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47 Alameda County Deputies Stripped Of Powers For Not Passing Psychological Evaluation

Dublin, CA – Almost 50 Alameda County sheriff’s deputies were demoted and placed on desk duty after a review of their psychological evaluations determined they shouldn’t be law enforcement officers.

The internal audit of the sheriff’s department was launched after off-duty Alameda County Sheriff’s Deputy Devin Williams Jr. fatally shot a married couple inside their home on Sept. 7, KRON reported.

Police said Deputy Williams had been involved in a romantic relationship with 42-year-old Maria Tran and used his service weapon to kill her and her husband, 57-year-old Benison Tran.

An investigation after Deputy Williams was apprehended determined that he had failed the psychological evaluation when he joined the sheriff’s department in September of 2021.

So, the sheriff’s department launched an internal audit to figure out if there were any other sheriff’s deputies patrolling the county who should not have been psychologically cleared for duty, FOX News reported.

Alameda County Sheriff Gregory Ahern sent out a letter on Sept. 23 that said the department had finished the internal audit and found that 47 active-duty deputies had received “D. Not Suited” ratings on their psychological evaluations dating back to January of 2016.

Those 47 sheriff’s deputies will be stripped of their law enforcement powers and have to turn in their badges and guns, FOX News reported.

They will be reassigned to desk jobs within the sheriff’s department and retain full pay and benefits while new psychological tests are conducted and the deputies are reevaluated, according to the sheriff.

Sheriff Ahern told the affected deputies in his letter that it was his intention is to “resolve this issue as quickly as possible” and “return to full duty status once you obtain a ‘suitable’ finding,” FOX News reported.

Alameda County Sheriff’s Lieutenant Ray Kelly told reporters that deputies would be retested in the next “couple months.”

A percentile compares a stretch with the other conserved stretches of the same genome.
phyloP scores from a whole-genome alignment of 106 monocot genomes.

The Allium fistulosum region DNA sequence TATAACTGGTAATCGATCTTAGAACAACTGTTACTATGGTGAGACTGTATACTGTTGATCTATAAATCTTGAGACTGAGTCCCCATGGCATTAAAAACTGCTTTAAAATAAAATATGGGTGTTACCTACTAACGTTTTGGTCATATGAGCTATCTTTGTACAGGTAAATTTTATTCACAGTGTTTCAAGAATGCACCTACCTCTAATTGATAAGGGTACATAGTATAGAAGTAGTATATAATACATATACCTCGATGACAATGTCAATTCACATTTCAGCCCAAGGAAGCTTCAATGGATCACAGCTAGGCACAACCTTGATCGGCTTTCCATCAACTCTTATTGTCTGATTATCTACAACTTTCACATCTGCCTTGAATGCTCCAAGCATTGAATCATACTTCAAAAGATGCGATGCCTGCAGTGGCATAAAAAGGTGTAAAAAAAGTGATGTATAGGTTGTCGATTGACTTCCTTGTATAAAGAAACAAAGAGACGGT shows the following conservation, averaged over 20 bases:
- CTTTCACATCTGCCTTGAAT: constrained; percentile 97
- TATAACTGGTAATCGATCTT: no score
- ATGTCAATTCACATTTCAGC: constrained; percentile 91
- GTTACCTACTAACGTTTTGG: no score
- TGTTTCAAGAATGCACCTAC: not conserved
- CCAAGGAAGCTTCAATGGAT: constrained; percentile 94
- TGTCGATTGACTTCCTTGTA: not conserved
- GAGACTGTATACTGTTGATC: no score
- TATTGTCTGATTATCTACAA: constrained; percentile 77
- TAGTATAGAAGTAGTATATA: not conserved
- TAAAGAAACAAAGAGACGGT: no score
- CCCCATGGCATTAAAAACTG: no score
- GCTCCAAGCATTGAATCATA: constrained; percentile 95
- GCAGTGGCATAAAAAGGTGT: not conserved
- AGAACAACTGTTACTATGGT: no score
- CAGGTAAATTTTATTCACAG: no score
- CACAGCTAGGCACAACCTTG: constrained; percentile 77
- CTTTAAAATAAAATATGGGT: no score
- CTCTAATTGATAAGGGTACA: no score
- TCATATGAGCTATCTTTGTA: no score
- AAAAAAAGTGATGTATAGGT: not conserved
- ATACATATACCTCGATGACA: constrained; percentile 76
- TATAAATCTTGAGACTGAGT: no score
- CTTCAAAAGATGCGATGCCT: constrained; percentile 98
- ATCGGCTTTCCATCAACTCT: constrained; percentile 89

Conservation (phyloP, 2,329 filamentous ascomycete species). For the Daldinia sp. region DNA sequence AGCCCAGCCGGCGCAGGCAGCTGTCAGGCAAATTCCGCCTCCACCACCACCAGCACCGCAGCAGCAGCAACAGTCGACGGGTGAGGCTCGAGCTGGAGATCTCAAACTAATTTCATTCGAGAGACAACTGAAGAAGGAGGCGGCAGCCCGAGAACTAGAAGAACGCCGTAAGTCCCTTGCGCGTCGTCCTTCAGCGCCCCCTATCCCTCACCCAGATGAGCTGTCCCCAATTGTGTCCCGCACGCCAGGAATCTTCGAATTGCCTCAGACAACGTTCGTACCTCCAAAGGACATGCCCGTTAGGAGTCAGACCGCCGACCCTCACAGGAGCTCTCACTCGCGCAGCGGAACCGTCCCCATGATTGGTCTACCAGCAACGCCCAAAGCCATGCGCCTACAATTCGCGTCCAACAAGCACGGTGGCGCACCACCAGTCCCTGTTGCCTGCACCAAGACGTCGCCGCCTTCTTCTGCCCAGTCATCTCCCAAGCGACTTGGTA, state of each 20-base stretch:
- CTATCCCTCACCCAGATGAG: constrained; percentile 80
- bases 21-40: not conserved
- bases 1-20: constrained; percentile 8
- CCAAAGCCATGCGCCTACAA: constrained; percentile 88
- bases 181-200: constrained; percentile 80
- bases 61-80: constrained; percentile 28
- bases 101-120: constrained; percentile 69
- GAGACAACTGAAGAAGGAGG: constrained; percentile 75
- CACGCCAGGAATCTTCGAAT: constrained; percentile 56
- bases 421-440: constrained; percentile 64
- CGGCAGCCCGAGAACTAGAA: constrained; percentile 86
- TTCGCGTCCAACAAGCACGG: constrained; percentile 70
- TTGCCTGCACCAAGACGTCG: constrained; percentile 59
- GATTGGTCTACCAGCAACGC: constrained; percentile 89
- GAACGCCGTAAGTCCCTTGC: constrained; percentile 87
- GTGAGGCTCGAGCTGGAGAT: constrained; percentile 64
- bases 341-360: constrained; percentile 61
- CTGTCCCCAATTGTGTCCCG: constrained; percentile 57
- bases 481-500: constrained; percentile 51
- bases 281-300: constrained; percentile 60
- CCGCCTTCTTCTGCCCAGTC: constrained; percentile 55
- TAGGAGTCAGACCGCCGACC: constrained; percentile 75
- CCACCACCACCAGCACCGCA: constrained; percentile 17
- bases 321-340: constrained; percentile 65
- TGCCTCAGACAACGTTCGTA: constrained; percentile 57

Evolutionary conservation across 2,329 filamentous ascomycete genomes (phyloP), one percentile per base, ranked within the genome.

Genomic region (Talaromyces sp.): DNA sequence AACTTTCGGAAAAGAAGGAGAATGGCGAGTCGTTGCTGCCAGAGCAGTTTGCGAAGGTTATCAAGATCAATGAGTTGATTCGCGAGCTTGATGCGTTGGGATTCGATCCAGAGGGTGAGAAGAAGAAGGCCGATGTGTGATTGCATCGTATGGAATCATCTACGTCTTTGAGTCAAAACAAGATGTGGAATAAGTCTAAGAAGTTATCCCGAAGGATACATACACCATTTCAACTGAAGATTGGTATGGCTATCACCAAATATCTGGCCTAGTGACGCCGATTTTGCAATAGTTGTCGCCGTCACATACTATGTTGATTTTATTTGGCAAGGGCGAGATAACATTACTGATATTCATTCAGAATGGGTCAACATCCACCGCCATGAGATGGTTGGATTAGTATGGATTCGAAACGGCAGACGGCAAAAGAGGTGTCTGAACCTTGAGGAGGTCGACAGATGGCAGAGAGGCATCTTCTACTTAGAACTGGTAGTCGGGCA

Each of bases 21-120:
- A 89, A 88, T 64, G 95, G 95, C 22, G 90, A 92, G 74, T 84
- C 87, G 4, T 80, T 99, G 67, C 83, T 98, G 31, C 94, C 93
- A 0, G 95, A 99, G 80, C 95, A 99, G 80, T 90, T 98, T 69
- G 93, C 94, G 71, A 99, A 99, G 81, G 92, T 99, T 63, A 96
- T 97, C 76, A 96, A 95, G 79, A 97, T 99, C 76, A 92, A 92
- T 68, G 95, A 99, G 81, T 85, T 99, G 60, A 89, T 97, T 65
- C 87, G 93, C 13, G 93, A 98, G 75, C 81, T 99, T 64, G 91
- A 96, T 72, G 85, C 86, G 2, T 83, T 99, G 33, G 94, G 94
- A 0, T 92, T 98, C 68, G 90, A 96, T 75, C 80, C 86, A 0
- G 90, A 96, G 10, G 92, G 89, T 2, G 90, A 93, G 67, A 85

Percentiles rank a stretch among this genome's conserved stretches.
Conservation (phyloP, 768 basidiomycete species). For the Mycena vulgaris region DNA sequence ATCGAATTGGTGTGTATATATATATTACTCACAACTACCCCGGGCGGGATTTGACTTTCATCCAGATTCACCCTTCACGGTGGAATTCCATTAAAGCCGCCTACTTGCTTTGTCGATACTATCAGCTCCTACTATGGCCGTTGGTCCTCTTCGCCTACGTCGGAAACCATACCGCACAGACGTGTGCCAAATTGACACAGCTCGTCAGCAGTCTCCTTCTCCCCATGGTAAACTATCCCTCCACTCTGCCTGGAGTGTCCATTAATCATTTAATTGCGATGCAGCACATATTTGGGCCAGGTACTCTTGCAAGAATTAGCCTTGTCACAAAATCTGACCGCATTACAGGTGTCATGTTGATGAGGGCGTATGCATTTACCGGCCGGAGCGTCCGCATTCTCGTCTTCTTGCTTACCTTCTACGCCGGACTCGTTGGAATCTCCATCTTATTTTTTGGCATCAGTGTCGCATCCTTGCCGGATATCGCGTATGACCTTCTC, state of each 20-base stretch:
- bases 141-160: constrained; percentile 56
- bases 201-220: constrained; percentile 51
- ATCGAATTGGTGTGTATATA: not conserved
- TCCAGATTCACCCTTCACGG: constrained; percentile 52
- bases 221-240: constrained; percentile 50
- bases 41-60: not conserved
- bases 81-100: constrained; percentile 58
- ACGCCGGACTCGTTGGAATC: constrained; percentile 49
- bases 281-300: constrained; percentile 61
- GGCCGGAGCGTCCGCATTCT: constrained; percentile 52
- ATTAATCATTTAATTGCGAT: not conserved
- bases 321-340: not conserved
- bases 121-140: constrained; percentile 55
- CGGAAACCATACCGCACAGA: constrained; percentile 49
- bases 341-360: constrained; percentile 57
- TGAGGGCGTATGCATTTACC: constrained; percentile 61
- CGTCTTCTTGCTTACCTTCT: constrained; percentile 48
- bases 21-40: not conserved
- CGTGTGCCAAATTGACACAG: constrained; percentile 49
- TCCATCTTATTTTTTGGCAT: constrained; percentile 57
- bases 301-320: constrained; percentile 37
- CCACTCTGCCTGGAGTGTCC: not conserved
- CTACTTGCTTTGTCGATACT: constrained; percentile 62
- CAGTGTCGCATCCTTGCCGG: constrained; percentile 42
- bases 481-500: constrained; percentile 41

Lt. Kelly said he had no idea how many of the affected deputies would end up having their law enforcement powers restored after the evaluations, FOX News reported.

The lieutenant said the retesting would be done by a psychologist credited with the California Commission on Peace Officer Standards and Training who doesn’t work for the Alameda County Sheriff’s Office.

The murders allegedly committed by the off-duty deputy have brought the top of mental health to the forefront for the department.

“This was not a random crime,” Lt. Kelly told reporters at the time, according to KCRA. “This is a very bizarre chain of events that unfolded.”

Dublin police responded to a home in the 100-block of Colebrook Lane at about 12:45 a.m. on Sept. 7 after someone in the house called 911 and reported an intruder had come into the house and shot two people.

Responding officers found Maria Tran and her husband dead inside the home, KCRA reported.

Four other relatives, including the couples’ children, were inside the home when the suspect identified by witnesses as Deputy Williams came in brandishing a weapon.

Police said Deputy Williams used his service weapon to kill the Trans, KCRA reported.

None of the other family members who were inside the home at the time of the incident were injured.

Police put out a picture of Deputy Williams and warned the public he was to be considered armed and dangerous.

The deputy, who had fled 160 miles south of the East Bay crime scene, contacted authorities about 12 hours later and said he wanted to turn himself in, according to KCRA.

The Dublin police chief spent about an hour talking Deputy Williams through a “mental health crisis” on the phone and then arranged his surrender to the California Highway Patrol (CHP).

The deputy was taken into custody without incident, KCRA reported.

Lt. Kelly said Deputy Williams had undergone some “significant events” that may have precipitated the killings, KCRA reported.

“A lot of those events went undiscovered and undisclosed and we’re going to be looking into that. There’s a lot of questions that need to be answered,” he said.

Written by
Sandy Malone

Managing Editor - Twitter/@SandyMalone_ - Prior to joining The Police Tribune, Sandy wrote the Politics.Net column for the Wall Street Journal and was managing editor of Campaigns & Elections magazine. More recently, she was an internationally-syndicated columnist for Conde Nast (BRIDES), The Huffington Post, and Monsters and Critics. Sandy is married to a retired police captain and former SWAT commander.

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Written by Sandy Malone

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